Elevated Lip Liner Positions Improving Stability in Total Hip Arthroplasty – An Experimental Study

  • Suleman Qurashi Nepean Hospital Harbour City Orthopaedics
  • William Parr Surgical and Orthopaedic Research Laboratories (SORL), Prince of Wales Clinical School, Prince of Wales Hospital, University of New South Wales (UNSW), Randwick, NSW, 2031, Australia.
  • Bob Jang Canterbury Hospital
  • William R Walsh Surgical and Orthopaedic Research Laboratories (SORL), Prince of Wales clinical school, Prince of Wales Hospital, University of New South Wales (UNSW), Randwick, NSW, 2031, Australia
Keywords: total hip, arthroplasty, dislocation, stability

Abstract

Background: The use of elevated lip polyethylene liners with the acetabular component is relatively common in Total Hip Arthroplasty (THA). Elevated lip liners increase stability of the THA by increasing the jump distance in one direction. However, the elevated lip, conversely, also reduces the primary arc in the opposite direction and leads to early impingement of the neck on the elevated lip, potentially causing instability.
The aim of the present study is to determine the total range of motion of the femoral head component within the acetabular component with the elevated lip liner in different orientations within the acetabular cup.

Methods: We introduce a novel experimental (ex-vivo) framework for studying the effects lip liner orientation on the range of motion of the femoral component. For constant acetabular cup orientation, the elevated lip liner was positioned superiorly and inferiorly. The femoral component range of motion in the coronal, sagittal and axial plane was measured. To avoid any confounding influences of out of plane motion, the femoral component was constrained to move in the tested plane.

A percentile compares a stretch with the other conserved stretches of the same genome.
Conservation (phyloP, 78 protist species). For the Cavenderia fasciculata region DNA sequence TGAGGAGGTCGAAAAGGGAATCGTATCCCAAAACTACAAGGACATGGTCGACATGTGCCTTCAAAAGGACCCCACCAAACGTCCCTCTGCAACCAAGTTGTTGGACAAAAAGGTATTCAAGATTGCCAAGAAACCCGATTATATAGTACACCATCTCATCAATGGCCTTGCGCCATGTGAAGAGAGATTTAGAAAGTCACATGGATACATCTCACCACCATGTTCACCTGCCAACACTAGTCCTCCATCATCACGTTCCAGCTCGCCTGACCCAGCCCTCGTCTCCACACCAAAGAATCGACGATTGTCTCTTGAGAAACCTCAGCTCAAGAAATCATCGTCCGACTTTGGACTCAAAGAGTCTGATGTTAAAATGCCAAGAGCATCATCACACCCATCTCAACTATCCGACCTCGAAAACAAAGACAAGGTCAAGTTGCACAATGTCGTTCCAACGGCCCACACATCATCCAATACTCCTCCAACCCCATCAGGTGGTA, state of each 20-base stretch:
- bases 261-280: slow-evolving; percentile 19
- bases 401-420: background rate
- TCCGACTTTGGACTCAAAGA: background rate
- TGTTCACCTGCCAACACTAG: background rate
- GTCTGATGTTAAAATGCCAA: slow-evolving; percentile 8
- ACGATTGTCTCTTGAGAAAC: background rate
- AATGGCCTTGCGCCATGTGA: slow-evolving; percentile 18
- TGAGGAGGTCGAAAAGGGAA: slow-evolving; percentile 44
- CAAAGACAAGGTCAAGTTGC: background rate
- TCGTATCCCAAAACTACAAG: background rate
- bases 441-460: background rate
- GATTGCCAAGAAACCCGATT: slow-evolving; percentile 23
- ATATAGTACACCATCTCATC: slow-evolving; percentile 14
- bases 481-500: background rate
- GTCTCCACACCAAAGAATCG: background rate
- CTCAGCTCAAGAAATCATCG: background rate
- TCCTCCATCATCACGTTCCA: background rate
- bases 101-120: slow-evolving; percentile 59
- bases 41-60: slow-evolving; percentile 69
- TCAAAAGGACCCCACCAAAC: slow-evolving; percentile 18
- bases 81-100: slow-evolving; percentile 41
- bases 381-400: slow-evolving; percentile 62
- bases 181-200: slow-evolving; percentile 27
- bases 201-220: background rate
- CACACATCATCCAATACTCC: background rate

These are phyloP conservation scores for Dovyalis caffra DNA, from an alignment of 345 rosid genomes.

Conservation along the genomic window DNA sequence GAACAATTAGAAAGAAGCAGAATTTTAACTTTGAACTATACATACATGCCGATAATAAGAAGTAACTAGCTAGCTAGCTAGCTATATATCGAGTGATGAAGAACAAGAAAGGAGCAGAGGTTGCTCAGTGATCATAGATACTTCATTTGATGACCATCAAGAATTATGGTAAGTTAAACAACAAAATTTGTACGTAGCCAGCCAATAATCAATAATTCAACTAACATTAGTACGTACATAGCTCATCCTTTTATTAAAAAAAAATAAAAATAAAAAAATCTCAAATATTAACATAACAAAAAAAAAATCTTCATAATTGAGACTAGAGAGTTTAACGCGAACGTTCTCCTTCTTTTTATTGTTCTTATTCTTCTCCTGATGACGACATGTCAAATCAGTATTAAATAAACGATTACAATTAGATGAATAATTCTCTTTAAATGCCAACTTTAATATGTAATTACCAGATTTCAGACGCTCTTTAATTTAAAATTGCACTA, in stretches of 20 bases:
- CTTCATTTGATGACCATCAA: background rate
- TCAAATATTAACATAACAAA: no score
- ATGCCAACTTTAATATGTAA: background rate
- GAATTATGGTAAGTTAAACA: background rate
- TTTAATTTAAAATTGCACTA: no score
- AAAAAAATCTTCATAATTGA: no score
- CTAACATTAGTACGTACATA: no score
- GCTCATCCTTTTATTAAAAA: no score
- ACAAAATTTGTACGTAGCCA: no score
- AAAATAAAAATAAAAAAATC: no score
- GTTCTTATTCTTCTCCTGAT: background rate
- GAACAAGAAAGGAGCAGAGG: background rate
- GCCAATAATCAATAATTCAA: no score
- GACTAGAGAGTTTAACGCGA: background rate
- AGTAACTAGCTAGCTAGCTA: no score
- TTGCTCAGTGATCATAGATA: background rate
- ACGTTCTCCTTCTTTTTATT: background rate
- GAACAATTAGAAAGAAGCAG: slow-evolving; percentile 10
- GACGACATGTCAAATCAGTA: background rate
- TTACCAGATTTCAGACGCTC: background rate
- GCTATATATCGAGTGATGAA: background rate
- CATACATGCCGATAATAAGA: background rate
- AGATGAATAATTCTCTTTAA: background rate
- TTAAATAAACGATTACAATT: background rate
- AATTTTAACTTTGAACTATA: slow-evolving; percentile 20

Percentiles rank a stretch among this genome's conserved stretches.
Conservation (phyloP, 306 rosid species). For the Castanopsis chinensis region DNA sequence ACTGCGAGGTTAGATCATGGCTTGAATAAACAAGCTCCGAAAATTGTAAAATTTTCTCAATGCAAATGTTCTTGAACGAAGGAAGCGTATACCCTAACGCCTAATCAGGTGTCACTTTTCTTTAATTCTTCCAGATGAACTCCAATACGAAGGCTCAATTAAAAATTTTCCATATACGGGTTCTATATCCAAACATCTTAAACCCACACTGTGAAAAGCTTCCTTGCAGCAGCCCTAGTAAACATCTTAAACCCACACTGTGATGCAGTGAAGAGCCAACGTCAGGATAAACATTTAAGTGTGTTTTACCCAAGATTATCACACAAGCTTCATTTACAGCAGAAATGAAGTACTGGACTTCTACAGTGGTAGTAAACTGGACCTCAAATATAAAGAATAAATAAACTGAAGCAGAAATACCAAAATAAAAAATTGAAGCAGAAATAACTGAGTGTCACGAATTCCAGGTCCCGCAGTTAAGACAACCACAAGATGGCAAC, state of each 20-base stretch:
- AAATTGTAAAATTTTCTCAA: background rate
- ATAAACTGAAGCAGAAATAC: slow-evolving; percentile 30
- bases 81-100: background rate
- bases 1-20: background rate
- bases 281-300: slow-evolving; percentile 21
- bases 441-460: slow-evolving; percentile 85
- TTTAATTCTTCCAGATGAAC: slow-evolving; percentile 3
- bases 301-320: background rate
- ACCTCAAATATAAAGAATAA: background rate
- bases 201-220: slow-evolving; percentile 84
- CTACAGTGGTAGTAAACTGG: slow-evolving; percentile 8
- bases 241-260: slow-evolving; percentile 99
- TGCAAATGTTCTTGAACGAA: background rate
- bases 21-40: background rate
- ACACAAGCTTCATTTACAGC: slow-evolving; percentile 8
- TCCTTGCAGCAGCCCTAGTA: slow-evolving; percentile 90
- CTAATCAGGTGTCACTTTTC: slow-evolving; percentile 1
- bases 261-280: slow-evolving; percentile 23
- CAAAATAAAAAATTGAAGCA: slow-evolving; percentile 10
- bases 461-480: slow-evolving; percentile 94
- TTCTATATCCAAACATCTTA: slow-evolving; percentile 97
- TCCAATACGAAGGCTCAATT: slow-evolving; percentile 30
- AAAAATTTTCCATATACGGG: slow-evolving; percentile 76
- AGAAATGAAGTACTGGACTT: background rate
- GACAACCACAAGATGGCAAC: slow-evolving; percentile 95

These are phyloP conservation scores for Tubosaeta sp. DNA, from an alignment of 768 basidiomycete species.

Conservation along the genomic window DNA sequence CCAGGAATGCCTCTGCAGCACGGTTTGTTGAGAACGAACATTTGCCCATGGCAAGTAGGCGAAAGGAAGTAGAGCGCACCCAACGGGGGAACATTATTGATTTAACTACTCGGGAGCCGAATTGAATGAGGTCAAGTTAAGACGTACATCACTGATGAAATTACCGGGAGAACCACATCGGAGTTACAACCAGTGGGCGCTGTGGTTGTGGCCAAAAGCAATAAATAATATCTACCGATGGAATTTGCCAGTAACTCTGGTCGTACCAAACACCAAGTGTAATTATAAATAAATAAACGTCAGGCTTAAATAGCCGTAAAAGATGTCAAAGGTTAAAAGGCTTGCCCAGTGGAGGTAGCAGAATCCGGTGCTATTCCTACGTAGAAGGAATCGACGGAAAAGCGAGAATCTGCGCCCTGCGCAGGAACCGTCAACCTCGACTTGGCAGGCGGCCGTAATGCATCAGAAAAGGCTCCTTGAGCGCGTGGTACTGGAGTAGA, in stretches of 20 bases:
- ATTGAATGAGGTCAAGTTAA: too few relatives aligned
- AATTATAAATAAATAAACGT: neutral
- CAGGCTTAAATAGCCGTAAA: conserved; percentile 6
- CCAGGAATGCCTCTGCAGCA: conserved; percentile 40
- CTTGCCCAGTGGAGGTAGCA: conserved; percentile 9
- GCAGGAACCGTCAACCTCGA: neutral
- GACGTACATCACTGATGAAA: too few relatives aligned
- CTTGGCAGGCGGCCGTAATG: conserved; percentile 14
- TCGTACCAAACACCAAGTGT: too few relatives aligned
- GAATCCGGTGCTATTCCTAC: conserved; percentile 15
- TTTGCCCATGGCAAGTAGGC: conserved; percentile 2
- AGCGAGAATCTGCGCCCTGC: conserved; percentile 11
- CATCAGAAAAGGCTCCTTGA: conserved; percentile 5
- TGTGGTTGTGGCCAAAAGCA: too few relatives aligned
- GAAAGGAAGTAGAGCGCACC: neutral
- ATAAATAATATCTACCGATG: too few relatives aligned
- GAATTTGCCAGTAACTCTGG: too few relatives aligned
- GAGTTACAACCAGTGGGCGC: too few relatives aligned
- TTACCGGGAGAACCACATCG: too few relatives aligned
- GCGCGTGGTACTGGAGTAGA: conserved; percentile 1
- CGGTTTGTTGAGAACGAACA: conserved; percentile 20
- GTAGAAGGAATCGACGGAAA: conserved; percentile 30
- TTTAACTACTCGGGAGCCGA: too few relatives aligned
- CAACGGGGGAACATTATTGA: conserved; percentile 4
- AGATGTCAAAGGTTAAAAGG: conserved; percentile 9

Results: This experimental set up introduces a rigorous framework in which to test the effects of elevated lip liner orientations on the range of motion of the femoral head component in abduction, adduction, flexion, extension and rotation. The movements of this experimental set-up are directly informative of patient’s maximum potential post-operative range of motion. Initial results show that an inferior placement of the elevated lip increases the effective superior lateral range of motion (abduction) for the femoral component, whilst the anatomy of the patient (i.e. their other leg) prevents the point of femoral component – acetabular lip impingement being reached (in adduction).

Author Biographies

Suleman Qurashi, Nepean Hospital Harbour City Orthopaedics

Department of Orthopaedic Surgery,  Nepean Hospital, NSW, Australia 

 Orthopaedic surgeon
William Parr, Surgical and Orthopaedic Research Laboratories (SORL), Prince of Wales Clinical School, Prince of Wales Hospital, University of New South Wales (UNSW), Randwick, NSW, 2031, Australia.
Senior research associate, Surgical and Orthopaedic Research Laboratories (SORL), Prince of Wales clinical school, Prince of Wales Hospital, University of New South Wales (UNSW), Randwick, NSW, 2031, Australia
Bob Jang, Canterbury Hospital

Department of Orthopaedic Surgery, Canterbury Hospital, NSW, Australia 

Orthopaedic Registrar

William R Walsh, Surgical and Orthopaedic Research Laboratories (SORL), Prince of Wales clinical school, Prince of Wales Hospital, University of New South Wales (UNSW), Randwick, NSW, 2031, Australia
Professor, Surgical and Orthopaedic Research Laboratories (SORL), Prince of Wales clinical school, Prince of Wales Hospital, University of New South Wales (UNSW), Randwick, NSW, 2031, Australia

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Published
2018-01-15
How to Cite
Qurashi, S., Parr, W., Jang, B., & Walsh, W. R. (2018). Elevated Lip Liner Positions Improving Stability in Total Hip Arthroplasty – An Experimental Study. Reconstructive Review, 7(4). https://doi.org/10.15438/rr.7.4.195
Section
Original Article